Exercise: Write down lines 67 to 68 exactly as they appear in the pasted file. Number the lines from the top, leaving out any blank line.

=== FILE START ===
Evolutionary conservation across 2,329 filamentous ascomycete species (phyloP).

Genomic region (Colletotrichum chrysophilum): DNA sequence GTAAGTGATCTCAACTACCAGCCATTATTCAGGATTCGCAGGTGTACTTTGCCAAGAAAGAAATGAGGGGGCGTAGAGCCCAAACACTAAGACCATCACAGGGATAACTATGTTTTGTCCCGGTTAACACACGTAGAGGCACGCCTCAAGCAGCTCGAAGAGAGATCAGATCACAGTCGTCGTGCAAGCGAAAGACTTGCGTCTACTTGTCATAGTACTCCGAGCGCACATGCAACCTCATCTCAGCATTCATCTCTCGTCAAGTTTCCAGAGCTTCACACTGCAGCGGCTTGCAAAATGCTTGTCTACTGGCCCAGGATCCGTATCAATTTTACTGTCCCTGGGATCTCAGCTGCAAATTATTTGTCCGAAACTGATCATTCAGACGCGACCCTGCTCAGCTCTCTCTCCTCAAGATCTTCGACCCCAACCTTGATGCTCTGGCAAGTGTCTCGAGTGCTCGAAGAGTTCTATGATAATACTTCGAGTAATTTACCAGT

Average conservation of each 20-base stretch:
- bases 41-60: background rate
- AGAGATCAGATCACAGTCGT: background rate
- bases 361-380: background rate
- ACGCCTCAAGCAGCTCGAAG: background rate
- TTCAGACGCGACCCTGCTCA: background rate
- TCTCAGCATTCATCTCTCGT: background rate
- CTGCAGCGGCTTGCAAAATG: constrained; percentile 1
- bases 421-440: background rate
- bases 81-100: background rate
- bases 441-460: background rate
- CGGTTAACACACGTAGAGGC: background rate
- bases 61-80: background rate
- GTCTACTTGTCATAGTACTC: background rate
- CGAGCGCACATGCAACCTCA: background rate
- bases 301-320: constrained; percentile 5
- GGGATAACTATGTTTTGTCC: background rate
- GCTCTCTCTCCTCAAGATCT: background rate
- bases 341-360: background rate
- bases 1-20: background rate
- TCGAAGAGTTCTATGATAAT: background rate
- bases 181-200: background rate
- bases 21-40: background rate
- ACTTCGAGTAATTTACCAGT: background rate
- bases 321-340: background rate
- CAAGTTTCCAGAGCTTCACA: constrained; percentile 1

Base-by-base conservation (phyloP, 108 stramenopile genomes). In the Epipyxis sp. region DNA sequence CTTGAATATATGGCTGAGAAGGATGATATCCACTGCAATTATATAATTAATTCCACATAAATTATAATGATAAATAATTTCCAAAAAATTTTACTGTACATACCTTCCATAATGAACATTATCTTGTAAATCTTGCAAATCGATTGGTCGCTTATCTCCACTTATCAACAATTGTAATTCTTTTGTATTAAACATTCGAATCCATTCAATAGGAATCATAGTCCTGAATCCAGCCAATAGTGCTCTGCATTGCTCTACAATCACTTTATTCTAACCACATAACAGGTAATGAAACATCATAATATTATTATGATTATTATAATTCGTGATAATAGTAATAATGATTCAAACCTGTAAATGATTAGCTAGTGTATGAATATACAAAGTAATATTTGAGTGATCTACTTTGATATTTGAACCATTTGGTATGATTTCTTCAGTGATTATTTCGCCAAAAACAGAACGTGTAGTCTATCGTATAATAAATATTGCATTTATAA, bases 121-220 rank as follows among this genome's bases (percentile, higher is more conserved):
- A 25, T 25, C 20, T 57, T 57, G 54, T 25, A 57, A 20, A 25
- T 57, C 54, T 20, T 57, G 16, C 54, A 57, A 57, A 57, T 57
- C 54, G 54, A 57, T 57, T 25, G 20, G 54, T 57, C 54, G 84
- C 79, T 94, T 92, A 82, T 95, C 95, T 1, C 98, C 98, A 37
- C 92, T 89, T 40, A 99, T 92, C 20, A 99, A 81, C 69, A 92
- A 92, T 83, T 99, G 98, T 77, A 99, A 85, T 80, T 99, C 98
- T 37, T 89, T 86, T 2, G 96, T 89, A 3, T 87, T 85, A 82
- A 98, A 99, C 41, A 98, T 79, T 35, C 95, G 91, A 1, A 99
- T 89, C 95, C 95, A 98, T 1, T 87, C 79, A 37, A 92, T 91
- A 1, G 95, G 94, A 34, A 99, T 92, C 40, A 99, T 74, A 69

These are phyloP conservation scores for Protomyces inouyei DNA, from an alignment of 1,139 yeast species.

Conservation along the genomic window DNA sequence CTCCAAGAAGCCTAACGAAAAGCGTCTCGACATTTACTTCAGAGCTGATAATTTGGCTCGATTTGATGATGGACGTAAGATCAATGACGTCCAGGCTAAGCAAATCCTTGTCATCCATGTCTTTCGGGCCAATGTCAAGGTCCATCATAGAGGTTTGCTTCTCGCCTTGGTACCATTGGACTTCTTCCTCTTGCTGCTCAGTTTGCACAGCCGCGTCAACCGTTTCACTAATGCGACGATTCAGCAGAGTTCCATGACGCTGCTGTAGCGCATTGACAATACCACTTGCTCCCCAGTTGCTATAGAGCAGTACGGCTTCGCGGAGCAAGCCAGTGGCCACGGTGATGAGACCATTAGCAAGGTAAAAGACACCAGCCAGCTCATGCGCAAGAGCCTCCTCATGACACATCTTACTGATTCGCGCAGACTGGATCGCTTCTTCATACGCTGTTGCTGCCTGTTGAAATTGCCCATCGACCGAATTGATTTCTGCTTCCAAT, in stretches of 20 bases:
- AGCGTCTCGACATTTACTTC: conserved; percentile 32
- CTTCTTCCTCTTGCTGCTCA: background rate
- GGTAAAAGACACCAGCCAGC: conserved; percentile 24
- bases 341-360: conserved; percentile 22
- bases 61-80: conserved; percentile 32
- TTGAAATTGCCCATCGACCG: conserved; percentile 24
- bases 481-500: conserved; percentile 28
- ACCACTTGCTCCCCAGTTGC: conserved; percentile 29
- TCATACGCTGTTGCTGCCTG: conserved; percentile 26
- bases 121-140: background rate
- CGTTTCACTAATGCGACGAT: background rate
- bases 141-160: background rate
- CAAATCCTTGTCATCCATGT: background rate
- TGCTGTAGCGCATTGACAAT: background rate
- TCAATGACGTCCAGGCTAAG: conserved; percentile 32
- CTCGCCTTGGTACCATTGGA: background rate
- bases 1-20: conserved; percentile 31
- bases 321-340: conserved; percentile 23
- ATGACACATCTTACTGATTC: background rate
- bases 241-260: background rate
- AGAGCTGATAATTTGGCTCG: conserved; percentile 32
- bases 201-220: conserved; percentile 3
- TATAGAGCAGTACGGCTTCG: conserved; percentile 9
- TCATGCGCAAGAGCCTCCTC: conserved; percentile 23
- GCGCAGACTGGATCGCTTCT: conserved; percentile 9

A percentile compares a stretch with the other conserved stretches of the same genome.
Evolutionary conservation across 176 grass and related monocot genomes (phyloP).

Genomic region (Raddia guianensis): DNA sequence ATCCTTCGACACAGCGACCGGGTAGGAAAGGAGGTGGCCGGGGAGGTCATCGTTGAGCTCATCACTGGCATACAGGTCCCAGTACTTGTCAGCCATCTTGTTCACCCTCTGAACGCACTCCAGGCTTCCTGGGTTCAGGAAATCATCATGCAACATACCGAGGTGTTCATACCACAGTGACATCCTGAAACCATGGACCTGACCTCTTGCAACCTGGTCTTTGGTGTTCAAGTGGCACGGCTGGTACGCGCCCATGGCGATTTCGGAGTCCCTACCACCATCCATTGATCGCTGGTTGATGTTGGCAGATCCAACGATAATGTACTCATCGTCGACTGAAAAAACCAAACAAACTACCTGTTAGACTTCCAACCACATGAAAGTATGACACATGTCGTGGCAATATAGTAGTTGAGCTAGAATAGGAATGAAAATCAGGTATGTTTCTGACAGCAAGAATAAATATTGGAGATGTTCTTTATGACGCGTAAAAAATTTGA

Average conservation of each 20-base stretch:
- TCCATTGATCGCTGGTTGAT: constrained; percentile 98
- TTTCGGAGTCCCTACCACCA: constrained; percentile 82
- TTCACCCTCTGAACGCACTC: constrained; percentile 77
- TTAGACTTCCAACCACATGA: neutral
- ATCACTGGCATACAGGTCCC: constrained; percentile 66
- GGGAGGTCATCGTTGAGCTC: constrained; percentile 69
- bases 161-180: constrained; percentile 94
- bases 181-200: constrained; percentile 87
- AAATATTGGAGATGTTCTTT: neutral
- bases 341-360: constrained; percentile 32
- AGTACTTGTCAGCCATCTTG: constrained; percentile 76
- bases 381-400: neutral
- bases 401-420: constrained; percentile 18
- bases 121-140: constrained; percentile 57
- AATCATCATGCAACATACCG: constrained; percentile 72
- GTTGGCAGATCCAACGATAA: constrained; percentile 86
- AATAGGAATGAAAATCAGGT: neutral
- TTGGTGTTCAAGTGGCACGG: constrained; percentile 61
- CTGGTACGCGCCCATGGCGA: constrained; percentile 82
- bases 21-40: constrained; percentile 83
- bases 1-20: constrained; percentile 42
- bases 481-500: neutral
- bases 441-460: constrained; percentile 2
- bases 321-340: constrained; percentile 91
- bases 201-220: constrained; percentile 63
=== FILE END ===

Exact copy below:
A percentile compares a stretch with the other conserved stretches of the same genome.
Evolutionary conservation across 176 grass and related monocot genomes (phyloP).